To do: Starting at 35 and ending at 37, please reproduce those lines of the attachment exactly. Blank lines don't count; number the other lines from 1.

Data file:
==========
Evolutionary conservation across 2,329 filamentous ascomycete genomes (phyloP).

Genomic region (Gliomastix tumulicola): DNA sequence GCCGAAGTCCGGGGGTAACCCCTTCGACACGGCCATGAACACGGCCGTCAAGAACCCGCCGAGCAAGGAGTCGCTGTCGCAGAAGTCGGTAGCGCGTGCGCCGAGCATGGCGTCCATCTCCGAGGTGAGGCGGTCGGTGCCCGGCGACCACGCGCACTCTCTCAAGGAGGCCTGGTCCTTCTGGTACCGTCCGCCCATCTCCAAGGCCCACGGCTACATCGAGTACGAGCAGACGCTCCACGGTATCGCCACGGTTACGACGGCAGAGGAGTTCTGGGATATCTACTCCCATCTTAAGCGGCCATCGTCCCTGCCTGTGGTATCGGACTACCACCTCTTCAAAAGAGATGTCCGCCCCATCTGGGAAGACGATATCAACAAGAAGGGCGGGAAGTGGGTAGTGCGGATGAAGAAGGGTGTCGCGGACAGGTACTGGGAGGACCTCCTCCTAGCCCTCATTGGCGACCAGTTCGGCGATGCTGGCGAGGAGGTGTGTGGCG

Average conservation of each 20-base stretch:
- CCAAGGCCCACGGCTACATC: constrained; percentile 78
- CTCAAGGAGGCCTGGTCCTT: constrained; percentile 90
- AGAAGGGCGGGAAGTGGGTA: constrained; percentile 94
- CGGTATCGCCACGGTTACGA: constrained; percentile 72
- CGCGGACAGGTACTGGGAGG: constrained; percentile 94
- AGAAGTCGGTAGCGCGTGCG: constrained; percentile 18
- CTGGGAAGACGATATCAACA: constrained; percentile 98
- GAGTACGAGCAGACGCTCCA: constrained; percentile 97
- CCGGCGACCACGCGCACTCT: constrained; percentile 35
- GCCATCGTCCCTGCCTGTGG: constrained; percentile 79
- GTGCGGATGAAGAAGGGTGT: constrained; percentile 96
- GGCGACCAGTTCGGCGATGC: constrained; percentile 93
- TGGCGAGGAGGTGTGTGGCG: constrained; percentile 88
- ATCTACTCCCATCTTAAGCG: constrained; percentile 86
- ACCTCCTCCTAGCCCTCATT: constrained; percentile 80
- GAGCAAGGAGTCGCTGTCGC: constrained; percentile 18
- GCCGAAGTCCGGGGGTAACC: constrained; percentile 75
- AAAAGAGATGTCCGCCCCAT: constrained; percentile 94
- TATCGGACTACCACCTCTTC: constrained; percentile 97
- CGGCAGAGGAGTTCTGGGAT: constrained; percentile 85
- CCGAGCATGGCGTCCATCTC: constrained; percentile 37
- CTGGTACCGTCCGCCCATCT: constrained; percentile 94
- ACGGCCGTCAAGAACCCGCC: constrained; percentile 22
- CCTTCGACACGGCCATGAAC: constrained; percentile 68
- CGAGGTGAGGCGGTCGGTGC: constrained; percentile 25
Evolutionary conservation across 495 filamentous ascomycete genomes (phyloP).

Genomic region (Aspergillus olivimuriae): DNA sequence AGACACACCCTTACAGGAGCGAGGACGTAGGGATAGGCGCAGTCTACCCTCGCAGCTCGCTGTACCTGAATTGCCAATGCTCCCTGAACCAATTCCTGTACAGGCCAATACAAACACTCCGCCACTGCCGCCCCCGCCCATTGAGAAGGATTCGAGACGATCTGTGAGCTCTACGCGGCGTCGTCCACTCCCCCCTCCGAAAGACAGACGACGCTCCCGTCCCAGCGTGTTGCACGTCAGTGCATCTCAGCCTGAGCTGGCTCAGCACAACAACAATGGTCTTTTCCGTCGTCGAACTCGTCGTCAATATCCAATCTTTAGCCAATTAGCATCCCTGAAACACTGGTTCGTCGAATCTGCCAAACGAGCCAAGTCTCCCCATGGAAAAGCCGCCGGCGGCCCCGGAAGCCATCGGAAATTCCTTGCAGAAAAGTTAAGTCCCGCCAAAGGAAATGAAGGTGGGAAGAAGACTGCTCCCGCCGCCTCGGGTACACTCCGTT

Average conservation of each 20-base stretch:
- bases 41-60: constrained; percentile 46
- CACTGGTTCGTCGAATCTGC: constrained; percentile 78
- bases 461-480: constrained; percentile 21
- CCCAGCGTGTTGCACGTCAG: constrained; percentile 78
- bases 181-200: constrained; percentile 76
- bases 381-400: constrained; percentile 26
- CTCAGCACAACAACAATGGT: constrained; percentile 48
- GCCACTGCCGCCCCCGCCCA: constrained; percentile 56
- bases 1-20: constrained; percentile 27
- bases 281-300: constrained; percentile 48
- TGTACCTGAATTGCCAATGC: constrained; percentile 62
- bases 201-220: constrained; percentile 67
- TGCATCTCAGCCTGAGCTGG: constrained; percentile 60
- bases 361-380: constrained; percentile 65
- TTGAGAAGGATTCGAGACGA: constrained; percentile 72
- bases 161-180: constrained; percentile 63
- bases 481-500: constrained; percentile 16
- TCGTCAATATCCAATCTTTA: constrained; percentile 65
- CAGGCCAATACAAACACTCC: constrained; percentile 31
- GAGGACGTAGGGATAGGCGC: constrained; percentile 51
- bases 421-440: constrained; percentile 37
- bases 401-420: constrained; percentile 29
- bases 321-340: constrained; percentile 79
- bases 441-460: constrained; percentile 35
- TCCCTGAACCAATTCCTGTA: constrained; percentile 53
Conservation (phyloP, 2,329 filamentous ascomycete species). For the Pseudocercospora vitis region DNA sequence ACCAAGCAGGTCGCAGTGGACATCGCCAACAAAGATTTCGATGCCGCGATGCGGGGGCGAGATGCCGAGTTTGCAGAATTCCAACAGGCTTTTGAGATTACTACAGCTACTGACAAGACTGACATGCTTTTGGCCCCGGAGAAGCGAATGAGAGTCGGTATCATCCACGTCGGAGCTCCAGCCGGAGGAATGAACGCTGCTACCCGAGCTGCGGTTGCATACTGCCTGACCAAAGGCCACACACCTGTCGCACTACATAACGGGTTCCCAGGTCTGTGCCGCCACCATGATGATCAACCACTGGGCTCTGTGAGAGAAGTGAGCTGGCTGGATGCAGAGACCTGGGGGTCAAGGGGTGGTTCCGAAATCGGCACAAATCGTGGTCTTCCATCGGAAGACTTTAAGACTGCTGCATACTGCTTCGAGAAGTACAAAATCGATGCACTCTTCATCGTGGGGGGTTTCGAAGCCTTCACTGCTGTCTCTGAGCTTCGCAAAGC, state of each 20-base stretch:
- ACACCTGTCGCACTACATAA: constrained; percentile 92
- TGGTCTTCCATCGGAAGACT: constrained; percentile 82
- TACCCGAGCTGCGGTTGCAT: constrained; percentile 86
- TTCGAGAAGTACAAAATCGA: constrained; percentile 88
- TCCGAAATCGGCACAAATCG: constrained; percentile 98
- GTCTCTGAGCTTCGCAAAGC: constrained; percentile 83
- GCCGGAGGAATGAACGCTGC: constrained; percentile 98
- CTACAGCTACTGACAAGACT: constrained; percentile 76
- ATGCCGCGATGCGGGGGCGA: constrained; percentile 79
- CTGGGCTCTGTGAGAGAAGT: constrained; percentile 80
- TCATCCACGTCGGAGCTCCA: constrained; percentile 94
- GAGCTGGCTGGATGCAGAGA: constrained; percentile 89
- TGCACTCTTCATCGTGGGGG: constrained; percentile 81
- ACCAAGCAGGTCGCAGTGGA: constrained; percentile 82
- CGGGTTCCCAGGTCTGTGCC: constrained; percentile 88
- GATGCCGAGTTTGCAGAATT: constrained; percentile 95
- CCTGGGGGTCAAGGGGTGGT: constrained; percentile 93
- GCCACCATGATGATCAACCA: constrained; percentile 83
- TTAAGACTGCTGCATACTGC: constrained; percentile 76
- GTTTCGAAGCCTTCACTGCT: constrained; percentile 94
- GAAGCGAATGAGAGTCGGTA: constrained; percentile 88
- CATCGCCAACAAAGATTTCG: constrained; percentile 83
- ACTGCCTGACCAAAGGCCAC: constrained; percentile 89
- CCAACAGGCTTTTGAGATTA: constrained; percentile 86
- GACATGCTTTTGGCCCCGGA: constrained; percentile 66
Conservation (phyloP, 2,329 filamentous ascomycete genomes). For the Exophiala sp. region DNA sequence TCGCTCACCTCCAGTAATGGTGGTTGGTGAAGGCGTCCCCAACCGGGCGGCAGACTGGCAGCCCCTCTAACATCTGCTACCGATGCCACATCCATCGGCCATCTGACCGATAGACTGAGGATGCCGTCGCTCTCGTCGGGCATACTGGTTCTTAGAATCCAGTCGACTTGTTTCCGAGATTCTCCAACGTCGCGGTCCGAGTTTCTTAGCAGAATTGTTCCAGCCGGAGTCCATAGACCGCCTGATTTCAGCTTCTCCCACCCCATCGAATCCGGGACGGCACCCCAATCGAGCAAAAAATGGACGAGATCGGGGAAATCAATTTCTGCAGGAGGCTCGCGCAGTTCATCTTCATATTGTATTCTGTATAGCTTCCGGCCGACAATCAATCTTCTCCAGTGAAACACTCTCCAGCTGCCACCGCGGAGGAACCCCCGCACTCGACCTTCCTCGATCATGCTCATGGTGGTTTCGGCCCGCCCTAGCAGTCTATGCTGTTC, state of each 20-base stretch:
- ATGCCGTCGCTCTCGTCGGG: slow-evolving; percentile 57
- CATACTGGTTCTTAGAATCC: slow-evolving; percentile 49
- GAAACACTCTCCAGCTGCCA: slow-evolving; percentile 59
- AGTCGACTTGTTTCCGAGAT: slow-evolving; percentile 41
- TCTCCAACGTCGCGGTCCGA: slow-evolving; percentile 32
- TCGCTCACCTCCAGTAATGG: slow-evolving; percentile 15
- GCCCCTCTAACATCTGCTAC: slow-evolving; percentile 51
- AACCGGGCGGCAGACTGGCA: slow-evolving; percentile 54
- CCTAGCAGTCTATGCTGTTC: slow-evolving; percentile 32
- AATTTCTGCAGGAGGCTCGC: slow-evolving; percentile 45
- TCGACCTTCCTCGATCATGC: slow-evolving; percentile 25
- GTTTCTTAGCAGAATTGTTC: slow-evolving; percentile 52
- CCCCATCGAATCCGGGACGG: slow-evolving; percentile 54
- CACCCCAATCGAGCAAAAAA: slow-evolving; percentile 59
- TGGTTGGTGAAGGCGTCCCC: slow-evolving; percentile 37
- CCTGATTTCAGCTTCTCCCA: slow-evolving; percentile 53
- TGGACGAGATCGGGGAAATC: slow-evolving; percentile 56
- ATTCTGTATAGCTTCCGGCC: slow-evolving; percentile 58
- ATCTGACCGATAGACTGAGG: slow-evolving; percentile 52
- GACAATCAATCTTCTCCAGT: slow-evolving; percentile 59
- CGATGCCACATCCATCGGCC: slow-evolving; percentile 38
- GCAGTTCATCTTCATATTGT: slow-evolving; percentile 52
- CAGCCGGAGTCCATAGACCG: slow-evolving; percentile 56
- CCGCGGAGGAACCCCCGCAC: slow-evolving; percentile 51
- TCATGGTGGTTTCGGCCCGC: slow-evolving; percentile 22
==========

- CCCAGCGTGTTGCACGTCAG: constrained; percentile 78
- bases 181-200: constrained; percentile 76
- bases 381-400: constrained; percentile 26